to everyone he met that would listen.
He wandered through the devestated streets. The group was moving to
somewhere better, but in this shady, urban wilderness, nothing seemed quite
right to him. It had a smell of sickness to it.
He passed by a charred circle in the ruins, where a small woman was
standing, deep in thought. Her dark hair was bound into tight braids, and
she looked bruised, battered, and very tired. He also thought, for a
moment, that she looked rather lonely. And because he'd had the folly, as a
young man, to choose to care what happened to others, he felt sorry for her
as he passed by-- always clinging to the back of the crowd.
And then he saw the young man-- slight of build. The bookish sort that did
so poorly in this new world. He could relate to that.
He was crouched on the stairs, head clutched in his hands. He looked like
he was in pain, and his shoulders were trembling heavily.
The old man paused. The group continued without notice of his stopping. He
watched the boy a moment, and sighed and turned away to go.
But it didn't seem quite right to leave him. So he turned back. The group
walked up the road, and other travelers trailed past him as he approached
"Hey there, son," he said in his warm, paper-and-tobacco voice, "You
needing any help?"
The vampire smelled the aged musk of the old man, heard his unsteady heart.
He heard the scrabbling of the soles of his shoes against every grain of
The figure towered like a shadow over the vampire's lowered head. And when
the old man spoke, the vampire looked up. The aged figure recoiled back in
shock, pulled back as prey often does.
And the vampire suddenly wasn't afraid any longer. It knew what to do.
Buffy stood among the ashes of some days-old conflict. She could see where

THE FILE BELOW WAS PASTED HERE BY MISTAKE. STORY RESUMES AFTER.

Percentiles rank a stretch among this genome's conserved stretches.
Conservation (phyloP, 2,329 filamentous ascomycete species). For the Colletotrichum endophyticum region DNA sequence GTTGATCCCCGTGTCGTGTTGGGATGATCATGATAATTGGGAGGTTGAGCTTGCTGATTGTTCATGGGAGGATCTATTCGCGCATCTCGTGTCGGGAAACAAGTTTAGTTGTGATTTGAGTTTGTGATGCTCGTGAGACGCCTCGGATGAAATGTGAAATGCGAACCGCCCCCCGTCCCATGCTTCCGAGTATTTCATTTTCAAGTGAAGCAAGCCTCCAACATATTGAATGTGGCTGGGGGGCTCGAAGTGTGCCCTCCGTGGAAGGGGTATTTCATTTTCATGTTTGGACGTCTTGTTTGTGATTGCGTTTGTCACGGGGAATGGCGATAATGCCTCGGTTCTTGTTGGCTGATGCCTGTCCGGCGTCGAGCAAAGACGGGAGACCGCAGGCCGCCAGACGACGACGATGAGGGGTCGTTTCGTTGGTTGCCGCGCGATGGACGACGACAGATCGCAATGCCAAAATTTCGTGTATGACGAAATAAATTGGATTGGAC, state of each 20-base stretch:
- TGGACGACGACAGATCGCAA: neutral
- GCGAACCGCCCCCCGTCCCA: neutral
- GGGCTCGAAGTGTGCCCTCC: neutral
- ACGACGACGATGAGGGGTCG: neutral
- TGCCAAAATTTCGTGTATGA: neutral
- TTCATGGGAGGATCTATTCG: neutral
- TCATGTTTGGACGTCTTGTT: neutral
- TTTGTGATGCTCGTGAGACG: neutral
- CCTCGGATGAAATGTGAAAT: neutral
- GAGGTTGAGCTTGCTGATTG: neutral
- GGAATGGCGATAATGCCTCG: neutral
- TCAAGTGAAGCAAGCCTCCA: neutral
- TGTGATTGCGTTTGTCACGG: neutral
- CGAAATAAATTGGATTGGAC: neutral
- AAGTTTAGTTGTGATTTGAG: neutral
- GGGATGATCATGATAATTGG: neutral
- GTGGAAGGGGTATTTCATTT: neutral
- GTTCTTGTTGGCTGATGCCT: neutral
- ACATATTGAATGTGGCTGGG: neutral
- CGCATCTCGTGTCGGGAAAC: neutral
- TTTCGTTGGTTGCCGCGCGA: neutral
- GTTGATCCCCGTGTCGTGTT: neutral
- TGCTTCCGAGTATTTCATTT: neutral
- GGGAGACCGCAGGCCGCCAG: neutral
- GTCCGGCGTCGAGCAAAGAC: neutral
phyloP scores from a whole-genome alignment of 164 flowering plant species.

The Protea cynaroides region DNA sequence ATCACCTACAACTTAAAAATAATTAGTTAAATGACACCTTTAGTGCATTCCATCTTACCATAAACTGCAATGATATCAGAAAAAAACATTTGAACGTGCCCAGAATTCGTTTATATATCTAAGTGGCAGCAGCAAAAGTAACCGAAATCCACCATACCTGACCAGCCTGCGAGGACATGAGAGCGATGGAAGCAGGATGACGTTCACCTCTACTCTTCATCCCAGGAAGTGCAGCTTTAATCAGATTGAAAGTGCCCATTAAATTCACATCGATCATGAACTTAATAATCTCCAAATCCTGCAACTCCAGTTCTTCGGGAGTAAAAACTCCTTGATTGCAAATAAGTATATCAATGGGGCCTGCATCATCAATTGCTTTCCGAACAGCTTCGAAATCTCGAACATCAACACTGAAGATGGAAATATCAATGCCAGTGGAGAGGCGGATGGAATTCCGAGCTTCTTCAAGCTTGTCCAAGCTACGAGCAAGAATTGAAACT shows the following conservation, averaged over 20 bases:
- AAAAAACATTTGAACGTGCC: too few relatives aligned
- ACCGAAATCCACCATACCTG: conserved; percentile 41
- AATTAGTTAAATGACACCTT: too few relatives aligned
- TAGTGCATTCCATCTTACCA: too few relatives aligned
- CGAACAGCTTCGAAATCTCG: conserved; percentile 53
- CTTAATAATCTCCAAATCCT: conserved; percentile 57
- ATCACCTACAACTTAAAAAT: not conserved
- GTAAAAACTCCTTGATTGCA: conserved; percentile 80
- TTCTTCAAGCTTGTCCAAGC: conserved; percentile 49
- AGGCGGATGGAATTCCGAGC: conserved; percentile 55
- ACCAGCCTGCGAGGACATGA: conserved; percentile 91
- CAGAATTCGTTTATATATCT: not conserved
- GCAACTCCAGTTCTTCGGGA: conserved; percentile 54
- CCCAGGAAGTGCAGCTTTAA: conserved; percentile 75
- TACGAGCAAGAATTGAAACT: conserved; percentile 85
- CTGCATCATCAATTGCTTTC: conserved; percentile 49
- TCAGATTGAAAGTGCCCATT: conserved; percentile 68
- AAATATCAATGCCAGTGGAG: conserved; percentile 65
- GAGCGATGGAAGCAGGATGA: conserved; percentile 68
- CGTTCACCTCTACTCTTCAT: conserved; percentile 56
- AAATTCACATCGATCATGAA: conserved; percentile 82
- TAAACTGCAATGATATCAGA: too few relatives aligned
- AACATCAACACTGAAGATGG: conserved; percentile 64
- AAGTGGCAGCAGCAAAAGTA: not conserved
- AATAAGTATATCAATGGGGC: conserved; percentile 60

the earth had been freshly burned, but didn't understand how it had
happened. She could only feel the tension in the air, still hanging over
everything. This had been a nest, of some kind. And she knew, somehow, in
the corners of her being, that the one she had been told of had walked
here. She shivered a the thought. It gave her a strange sensation.
Like walking over her own grave.
She sighed, and walked on down the road. There were fewer travellers, now.
The larger groups had headed down into the heart of the city. No one spoke,
and leaves danced in the wind and brushed across her back and shoulders as
she walked, swirling in the updrafts.
She wondered, sadly, what Maggie would have talked about with her, as they
walked down this road. But those were thoughts for the past. And she tried
to leave them there, with everything else. And she continued to walk down
Suddenly, a noise broke her reverie, and she darted around to look. An old
man jumping back from a stairwell. Another figure darting forward. The man
weakly running. The vampire giving chase.
The idle travellers, in their small clusters, stopped a moment, turned to
see the spectacle. A mother clutched her child close, turning her face
And Buffy watched with them a moment, as the vampire lunged forward,
seizing the old man where he was running, and pulling him back into the